TWU

An Extreme Race to the Bottom

Release date: 17/03/2016

Owner Driver, by TWU National Secretary Tony Sheldon, 17 March 2016
 
There is a pride in the professionalism of drivers who carry the heavy loads over vast distances around our country. The skill requires training and experience and without these components things can go horribly wrong. We saw this starkly recently in Sydney this year when a driver on a temporary visa was unable to reverse his over-height truck, owned by Scott’s Transport of Mt Gambier, out of the M5 airport tunnel after trying to enter it in error. The incident held up traffic at the busy route for several hours before police and Road and Maritime Service personnel came and dealt with the situation.

But as well as affecting the travelling public, the incident also reflects badly on our transport industry.
 
It shows that exploited and illegally hired workers who are untrained and unskilled are driving heavy vehicles on our roads. This demonstrates an extreme aspect of the race to the bottom in transport and shows the pressure being applied from clients at the top through low cost contracts. Truck driving is not among the list of professions foreign workers can obtain 457 visas for and the Minister for Immigration Peter Dutton insists only 10 drivers are on 457 visa through specific exemptions. Yet people on temporary visas are being hired to drive trucks on our roads. So far the Government has failed to provide an adequate explanation as to why this is happening or what can be done to close loopholes in the visa system and licensing rules.
 
Our union filed a dispute application at the Road Safety Remuneration Tribunal over the Scott’s incident. Our objective was clear: to find out what is going on in Scott’s supply chain that prompts illegal and most probably underpaid drivers to be hired. At the time of writing we are in negotiations with Scott’s after an initial hearing. They have said the driver at the M5 tunnel wasn’t employed by them directly and that their system checks that drivers are competent professionals before they leave their depot. They have said the driver who left the depot on the day the M5 incident happened was not the driver who caused the chaos.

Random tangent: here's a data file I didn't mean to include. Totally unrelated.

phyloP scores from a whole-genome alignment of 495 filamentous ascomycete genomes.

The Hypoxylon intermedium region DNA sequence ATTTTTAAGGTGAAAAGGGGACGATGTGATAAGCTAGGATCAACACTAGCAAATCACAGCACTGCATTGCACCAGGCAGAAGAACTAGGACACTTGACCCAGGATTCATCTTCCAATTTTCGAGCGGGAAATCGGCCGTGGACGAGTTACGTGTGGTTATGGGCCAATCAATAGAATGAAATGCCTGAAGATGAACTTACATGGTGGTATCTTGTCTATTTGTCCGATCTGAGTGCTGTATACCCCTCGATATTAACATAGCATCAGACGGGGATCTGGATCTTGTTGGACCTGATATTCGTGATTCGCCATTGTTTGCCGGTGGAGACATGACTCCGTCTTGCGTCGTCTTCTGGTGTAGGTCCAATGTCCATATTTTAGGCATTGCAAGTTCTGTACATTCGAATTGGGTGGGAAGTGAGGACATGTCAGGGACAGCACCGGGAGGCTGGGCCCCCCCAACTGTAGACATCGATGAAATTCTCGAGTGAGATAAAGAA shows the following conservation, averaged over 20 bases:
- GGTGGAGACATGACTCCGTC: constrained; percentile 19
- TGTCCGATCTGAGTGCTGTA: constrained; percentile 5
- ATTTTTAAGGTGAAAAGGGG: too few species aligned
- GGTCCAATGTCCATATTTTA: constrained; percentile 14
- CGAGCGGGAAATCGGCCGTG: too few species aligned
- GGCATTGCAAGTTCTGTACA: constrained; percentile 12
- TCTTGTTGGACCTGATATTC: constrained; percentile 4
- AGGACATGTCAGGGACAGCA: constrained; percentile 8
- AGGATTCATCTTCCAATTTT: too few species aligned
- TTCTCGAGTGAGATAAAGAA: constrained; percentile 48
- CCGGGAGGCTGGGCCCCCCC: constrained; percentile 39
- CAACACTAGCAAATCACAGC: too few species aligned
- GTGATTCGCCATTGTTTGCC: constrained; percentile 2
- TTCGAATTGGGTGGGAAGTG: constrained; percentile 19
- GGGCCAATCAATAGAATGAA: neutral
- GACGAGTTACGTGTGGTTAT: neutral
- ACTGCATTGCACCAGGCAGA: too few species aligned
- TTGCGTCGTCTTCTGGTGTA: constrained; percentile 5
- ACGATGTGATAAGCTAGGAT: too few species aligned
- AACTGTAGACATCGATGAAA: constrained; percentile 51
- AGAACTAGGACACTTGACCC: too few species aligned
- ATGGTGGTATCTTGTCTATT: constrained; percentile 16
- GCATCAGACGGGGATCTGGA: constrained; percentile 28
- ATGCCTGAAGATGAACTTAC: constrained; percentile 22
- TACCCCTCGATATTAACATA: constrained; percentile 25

But this clearly reflects much deeper problems. There is a need for transparency and auditing in transport to ensure trained professionals are driving trucks and not illegal and exploited workers who can’t even perform basic functions. We have called for some time for a national fund which would tackle this issue.
 
We need accountability among clients at the top of our transport supply chain to end the race to the bottom in the push for profits. The employment of untrained and illegally employed drivers might mean huge profits for the big retailers and manufacturers at the top which continually cut transport costs but it is devastating for our industry and the wider community.
 
The solution is an industry-wide system of safe rates, where all drivers are properly remunerated and all truck-owners, be they single truck operators, small fleet owners or larger transport firms, should have the costs recovered for running their vehicles. The key point of this system is that accountability is forced on those at the top by auditing their supply chains.
 
A first Order from the Road Safety Remuneration Tribunal setting safe minimum rates for drivers has started the ball rolling, covering owner drivers in retail and long-distance.
 
We are filing applications to the Tribunal which centre on the determination of drivers to have a fair and safe rate in the industry. This includes:
 
  • a demand for auditing of transport operators to hold clients to account over payment of the correct rates and allowances for employee drivers and to ensure illegal, exploited and untrained drivers are not employed in the supply chain
  • a demand that transport contracts be scrutinised to ensure they allow for all costs to be covered in carrying out deliveries, including maintenance of trucks, fuel, drivers’ wages, third party insurance, workers’ compensation and other minimum legal requirements.
  • a demand for major retailers to pay transport operators within 30 days of work completed.
  • appropriate arrangements on payments for split loads and backloads.
 
Separately we are fighting for safe and fair rates across the industry and have application for Orders in cash-in-transit; oil-fuel & gas; waste; and ports and wharves.
 
Drivers who have worked for many years want to see this happen so that professionalism can be maintained and safety never compromised. Charles McKay, a cash-in-transit employee, says there was a need for accountability among clients such as banks and retailers so that drivers and the public are not put at risk. “This is about safety, fairness and people’s lives. Profits just can’t trump that,” he said.
 
It is now time for the transport industry to throw off its diminishing reputation as a result of client cowboys which reap billions of dollars in profit from drivers’ sweated labour. It is time we stood together and demanded better.

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